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Burke and his beliefs; in line with or against Rousseau?

November 10, 2010

When dealing with issues present in Burke’s reading, one may ask the question of what is Burke’s underlying belief. What is it that Burke is trying to get across and how is he trying to do so? Burke focuses on conservatism, on the meaning behind tradition and the need to go back to religious roots. When reading Burke, one can realize the stark difference between the opinion of Rousseau and of his own. Rousseau believes that everything changes through time and that one needs to govern and achieve order through adaptive behavior. Burke believes that even though time passes and new things occur, one needs to go back to the words of God and follow what is morally considered acceptable. Burke’s beliefs truly point to the idea of respecting history and the institutions that everything is founded based on. While Burke respects tradition, he also acknowledges modern change and evolution. He believes that a change in a man and a change within a society happen through the process of change along with the tradition of old. When he addresses the wisdom of individuals, he accredits the knowledge held within a person to the innate tradition held within. While some may believe that Burke and Rousseau are in complete opposition, some question whether they are in some ways similar.


One Comment
  1. hummberto permalink
    November 10, 2010 3:20 PM

    I’d say that overall, Burke and Rousseau don’t coincide on too many points. Rousseau’s ideas are what are credited for sparking revolutionary thought that influenced the French Revolution an American Revolution. Burke in his Reflections denounces the French Revolution, claiming that it wasn’t necessary and that they destroyed an traditional monarchy, an institution that had been proven to be effective throughout history.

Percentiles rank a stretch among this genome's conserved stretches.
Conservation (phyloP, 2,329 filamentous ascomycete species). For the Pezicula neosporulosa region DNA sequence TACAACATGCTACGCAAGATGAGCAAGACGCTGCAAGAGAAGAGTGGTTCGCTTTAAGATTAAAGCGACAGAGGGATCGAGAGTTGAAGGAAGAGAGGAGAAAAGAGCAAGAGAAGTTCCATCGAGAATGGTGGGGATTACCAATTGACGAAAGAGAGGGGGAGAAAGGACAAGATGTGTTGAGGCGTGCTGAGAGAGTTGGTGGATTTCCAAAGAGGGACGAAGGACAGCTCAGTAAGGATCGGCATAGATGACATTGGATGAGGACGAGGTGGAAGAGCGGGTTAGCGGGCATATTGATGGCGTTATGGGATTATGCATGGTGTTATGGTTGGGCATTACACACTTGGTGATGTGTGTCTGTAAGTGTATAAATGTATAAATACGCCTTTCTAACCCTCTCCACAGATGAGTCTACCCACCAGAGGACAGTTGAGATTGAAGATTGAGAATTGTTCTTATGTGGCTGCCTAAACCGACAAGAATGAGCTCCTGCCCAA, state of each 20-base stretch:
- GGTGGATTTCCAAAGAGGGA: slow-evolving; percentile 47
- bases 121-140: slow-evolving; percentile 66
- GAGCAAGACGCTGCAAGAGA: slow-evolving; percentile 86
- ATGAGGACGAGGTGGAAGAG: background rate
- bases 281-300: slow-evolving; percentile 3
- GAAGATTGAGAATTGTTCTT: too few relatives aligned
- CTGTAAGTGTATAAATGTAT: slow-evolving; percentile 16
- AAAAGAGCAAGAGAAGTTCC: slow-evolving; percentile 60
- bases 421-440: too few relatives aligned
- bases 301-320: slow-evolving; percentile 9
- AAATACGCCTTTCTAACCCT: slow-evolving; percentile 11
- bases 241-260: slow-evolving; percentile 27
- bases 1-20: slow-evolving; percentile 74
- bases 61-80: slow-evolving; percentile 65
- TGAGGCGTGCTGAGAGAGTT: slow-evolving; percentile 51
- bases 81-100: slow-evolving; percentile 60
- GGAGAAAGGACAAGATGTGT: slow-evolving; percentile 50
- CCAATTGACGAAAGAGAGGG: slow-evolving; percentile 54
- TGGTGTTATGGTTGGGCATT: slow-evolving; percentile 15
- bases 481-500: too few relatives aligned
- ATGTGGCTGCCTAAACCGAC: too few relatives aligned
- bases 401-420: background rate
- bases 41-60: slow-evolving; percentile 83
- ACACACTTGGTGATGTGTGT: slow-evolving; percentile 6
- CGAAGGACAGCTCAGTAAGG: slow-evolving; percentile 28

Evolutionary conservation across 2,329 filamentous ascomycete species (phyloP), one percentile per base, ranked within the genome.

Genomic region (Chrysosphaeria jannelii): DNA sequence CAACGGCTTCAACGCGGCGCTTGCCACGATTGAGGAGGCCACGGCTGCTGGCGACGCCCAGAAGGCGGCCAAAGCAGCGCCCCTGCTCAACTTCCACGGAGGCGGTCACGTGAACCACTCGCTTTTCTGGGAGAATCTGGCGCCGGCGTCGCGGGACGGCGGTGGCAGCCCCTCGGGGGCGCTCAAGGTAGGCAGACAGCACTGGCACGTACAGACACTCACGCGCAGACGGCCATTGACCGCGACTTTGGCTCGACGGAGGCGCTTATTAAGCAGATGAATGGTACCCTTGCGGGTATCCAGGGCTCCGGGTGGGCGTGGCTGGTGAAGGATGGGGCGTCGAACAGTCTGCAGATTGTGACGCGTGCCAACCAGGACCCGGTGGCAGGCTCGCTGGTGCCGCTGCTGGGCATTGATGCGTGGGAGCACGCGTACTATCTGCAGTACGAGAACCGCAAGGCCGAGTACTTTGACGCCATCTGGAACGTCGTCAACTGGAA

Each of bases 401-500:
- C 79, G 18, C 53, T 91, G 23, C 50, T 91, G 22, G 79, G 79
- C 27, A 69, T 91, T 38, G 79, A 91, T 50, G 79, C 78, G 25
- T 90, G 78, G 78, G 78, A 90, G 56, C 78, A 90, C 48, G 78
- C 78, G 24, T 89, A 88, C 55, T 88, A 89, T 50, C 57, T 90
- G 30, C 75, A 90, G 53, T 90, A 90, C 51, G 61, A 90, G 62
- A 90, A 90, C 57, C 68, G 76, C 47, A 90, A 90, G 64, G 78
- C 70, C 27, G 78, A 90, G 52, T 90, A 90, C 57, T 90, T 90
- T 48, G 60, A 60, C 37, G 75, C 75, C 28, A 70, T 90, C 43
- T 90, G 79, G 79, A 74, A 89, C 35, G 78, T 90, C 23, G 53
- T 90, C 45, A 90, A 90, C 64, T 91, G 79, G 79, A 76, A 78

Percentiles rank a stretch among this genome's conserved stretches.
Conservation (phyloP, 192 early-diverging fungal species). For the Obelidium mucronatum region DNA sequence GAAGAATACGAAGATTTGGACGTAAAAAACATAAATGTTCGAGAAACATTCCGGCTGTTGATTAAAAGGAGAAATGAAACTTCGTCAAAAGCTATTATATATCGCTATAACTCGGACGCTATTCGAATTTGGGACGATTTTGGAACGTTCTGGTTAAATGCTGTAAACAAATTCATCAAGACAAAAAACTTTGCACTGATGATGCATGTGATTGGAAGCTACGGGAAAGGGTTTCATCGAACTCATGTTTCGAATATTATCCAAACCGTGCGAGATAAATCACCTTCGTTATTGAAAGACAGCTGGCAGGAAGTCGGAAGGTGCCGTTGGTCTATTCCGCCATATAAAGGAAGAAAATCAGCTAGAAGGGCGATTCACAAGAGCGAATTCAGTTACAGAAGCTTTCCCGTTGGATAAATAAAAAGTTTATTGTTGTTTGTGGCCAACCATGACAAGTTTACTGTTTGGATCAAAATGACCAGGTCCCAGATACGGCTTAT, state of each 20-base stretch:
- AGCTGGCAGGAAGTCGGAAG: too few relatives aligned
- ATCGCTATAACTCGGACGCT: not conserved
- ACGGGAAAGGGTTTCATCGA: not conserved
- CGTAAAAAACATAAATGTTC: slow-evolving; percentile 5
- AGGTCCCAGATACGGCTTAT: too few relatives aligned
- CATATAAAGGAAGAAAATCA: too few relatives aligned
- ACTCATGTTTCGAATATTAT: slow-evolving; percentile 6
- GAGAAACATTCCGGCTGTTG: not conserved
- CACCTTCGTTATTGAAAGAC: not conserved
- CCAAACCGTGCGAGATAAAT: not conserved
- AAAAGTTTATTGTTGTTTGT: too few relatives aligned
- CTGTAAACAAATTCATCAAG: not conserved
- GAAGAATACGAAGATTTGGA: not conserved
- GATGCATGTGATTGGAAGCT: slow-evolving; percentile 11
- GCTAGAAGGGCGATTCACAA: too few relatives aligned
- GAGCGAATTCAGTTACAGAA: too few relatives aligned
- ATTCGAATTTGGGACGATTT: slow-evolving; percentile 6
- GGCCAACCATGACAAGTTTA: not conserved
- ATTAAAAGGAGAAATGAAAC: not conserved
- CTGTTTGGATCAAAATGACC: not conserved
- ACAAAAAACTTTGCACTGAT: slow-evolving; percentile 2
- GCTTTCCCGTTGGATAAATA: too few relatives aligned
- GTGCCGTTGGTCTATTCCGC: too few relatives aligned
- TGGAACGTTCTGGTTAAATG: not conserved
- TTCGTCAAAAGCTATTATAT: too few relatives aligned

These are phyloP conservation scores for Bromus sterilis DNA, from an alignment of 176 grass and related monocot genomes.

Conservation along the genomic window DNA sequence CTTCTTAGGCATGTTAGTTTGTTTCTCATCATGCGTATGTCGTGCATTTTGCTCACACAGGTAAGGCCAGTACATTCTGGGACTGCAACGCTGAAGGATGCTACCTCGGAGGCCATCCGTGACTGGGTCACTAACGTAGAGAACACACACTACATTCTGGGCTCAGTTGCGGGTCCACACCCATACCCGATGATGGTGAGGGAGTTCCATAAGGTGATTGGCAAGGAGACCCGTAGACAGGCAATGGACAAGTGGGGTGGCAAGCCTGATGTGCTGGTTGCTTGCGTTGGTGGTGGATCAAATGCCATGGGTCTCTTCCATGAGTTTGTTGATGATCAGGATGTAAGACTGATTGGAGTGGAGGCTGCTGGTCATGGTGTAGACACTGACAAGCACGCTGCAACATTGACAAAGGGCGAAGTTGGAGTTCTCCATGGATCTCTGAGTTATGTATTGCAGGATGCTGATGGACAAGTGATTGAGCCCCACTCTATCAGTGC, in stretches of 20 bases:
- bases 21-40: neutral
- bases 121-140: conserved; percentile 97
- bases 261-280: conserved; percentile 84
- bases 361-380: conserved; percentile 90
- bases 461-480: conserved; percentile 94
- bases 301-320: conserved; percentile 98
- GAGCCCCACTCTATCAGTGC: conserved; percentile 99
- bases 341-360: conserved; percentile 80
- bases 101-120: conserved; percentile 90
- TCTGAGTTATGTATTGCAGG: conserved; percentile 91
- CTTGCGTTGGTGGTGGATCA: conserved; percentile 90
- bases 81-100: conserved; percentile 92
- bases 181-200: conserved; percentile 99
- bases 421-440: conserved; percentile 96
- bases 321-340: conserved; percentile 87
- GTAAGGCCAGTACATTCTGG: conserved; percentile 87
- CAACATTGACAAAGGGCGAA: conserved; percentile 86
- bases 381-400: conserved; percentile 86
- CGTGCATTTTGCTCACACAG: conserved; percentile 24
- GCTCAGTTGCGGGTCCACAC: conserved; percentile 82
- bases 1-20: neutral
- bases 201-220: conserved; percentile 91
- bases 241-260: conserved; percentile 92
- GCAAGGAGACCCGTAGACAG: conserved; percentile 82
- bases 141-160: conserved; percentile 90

Rousseau is against institution, claiming that once we enter society, we encounter reason. Reason is what creates the separation between the state of nature and society to Rousseau. It allows us to undermine pity and have more needs because of a greater outside dependance on government. In Rousseau’s state of nature, we are independent, and have limited needs besides our basic necessities.
    Seeing how Burke is pro-tradition and pro-institutions, I’d say that Rousseau and Burke are very disimilar. Burke also, does not acknowledge modern growth as much as you’d suspect. He is quoted as saying, “A spirit of innovation is generally the result of a selfish temper and confined views” (p. 503).
    A better meeting of the supernatural political thinkers would consist of Burke and Locke, I think. Locke is very liberal, which opposes Burke’s conservatism, but Locke still, in his Second Treatise, believes that even if your government rebels and breaks the social contract, rebellion is still not the answer. Locke believes that the governed should allow things to work itself out, to avoid a state of war after eliminating the monarch. Burke and Locke both oppose rebellion, even though they stand on different ends of the political road. This is a point I find very interesting.

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